Tell it like it is, Phil: Labour's story is the story of everything New Zealanders love about their country: its egalitarianism; its determination to give every citizen a 'fair go'; its willingness to take risks for what's right. If Phil Goff can find the courage to stand up and tell us that story - he'll win.
THERE’S THE BEGINNING of an interesting – and much needed – discussion over on The Standard blogsite about what Labour should be telling us this election year. Political scientists call it "framing the narrative". A cynic might say it’s all about Labour getting it’s story straight.
Shortly after Labour’s defeat in the 2008 election I met with Phil Goff and his sidekick, Gordon Jon Thompson, and, over a very palatable lunch at my local café, offered them the following political parable – by way of understanding where Labour was at that moment, and how it might find its way back into public favour.
I asked Phil Goff to think of John Key as the Flash Harry who turns up to a neighbourhood barbecue at the local reserve. He and his mates arrive in a shiny new SUV loaded down with all kinds of gourmet food and boutique beer. Not surprisingly, they make a pretty big splash and most of the guests are soon crowding around the grill, laughing at Flash Harry’s jokes and drinking his booze.
The night wears on. The gourmet food’s all eaten and the boutique beer’s been drunk. By now it’s becoming pretty clear that some of Flash Harry’s mates aren’t very nice. They’ve started helping themselves to other people’s stuff. One of them is harassing the Solo Mum who lives in the state house down the street. Another is pushing around the teacher who lives next to the school.
People from the neighbourhood are getting pretty pissed-off, but no one’s willing to do anything until this little bloke, who’s been sitting quietly with his friends at the far end of the reserve, steps forward. He challenges Flash Harry to get his mates under control, tells them they’re ruining the party for everyone else.
Flash Harry’s mates try to shut him up, but the little bloke stands his ground. One by one the other guests move in behind him – he’s saying exactly what they feel, and he’s not intimidated by the rich pricks’ threats.
"Hands up all those who think this man and his friends should leave", says the little bloke. He looks around at the forest of upraised hands and nods. Then he walks straight up to Flash Harry, looks him right in the eye, and says quietly: "Why don’t you and your mates just FUCK OFF!"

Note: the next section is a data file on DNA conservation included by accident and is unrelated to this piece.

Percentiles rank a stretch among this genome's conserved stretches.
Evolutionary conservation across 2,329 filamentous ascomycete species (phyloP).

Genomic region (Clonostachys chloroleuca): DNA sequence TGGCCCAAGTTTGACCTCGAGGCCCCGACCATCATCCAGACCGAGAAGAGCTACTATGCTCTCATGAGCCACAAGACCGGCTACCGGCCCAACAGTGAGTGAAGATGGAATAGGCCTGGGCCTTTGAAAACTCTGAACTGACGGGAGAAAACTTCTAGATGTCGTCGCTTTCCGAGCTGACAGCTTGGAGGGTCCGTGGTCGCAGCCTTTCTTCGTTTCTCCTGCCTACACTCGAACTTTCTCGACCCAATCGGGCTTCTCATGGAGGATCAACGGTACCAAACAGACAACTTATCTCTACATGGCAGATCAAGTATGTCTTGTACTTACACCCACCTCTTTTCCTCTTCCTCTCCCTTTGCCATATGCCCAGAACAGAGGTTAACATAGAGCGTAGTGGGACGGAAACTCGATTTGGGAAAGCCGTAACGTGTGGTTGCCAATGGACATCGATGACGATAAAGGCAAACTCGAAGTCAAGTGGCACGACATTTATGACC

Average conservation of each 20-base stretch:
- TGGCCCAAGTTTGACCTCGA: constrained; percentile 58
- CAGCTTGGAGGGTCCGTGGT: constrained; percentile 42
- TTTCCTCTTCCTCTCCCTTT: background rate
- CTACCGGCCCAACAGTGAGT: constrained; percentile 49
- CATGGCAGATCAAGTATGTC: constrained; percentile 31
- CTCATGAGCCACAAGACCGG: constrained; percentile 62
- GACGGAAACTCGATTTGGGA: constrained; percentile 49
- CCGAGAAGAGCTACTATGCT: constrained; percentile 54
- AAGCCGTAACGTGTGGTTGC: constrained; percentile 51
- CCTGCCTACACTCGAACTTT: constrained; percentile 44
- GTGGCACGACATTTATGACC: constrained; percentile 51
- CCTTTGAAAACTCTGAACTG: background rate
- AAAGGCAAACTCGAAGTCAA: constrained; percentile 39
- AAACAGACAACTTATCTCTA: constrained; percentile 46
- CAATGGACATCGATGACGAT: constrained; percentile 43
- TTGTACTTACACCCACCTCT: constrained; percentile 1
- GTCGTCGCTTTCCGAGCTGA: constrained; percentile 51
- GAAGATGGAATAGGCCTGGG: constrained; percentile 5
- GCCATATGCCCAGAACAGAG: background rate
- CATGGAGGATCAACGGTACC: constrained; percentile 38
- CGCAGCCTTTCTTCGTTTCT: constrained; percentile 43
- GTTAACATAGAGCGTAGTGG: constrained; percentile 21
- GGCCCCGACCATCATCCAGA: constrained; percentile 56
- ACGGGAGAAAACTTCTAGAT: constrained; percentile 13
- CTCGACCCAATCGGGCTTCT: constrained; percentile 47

Okay, okay, I know this would require a degree of fearlessness that Labour (let alone Phil Goff) hasn’t demonstrated for a very long time, but what other choice does the Opposition have?
Phil’s big problem is that he thinks it is still possible for Labour to get its message out through the news media. Let’s not forget that after the Mt Roskill voters threw him out in 1990, he got a job lecturing journalism students at what was then called the Auckland Institute of Technology (now AUT).
Phil’s model of the news media is that of a rational, disinterested, purveyor of more-or-less accurate information to the public. He believes that, providing they're honest and forthright in the presentation of their policies, most journalists can be relied upon to give politicians a neutral write-up. If the news media fails to fairly represent a politician’s policies it isn’t because they’re biased, it’s because the policies are in some way deficient. In Phil’s view, only a bad politician blames the media for not giving him a fair shake of the stick.
The biggest problem with this model of the media (apart from it being plain wrong) is that it turns politicians into timid little mice who are terrified of being given a fatal mauling by the assorted dogs, cats, rats and ferrets of the Parliamentary Press Gallery. Or, to put it more crudely, it transforms Phil Goff into the political hostage of Guyon Espiner and Duncan Garner.
What Phil has got to realise (if he wants to reclaim his local reserve from the toffs) is that victory belongs to the political leader who makes the news, not the poll-driven fruitcakes who try to second-guess what Gallery journalists will think is news.
In the context of my barbecue analogy, the little bloke would not have won the respect and backing of his neighbours if he’d sneaked around asking everyone how they would feel if he criticised Flash Harry and his mates. Or, whether they would support him if he openly challenged them to stop their bad behaviour.
That’s not what heroes do.
Heroes step up to the plate. Heroes tell it like it is. Heroes don’t care if what they’re demanding is popular or unpopular – they only care that it’s right.
Deep down, most New Zealanders understand that the good things about their country; the things that people overseas admire and envy; are the things that Labour put in place. Workers’ rights, the welfare state, affordable doctor’s and free hospital care, and an education system dedicated to the proposition that "every person, whatever the level of his academic ability, whether he be rich or poor, whether he live in town or country, has a right, as a citizen, to a free education of the kind for which he is best fitted, and to the fullest extent of his powers."
They know that even when they are wrong (as the backers of Rogernomics most assuredly were wrong) it is only the Labour Party that has the courage to reform the New Zealand economy, address the historical injustices of colonisation, and take an independent and ethical position on the world stage.
Labour gives. Flash Harrys take.
If Phil Goff has the wisdom to grasp what New Zealanders value; the wit to determine what New Zealand needs; and the courage to offer those things to the voters, then he won’t only make the news this election year – he’ll dominate it.
And, by midnight on Saturday, 26 November, the local reserve will once again belong to the little bloke and his neighbours.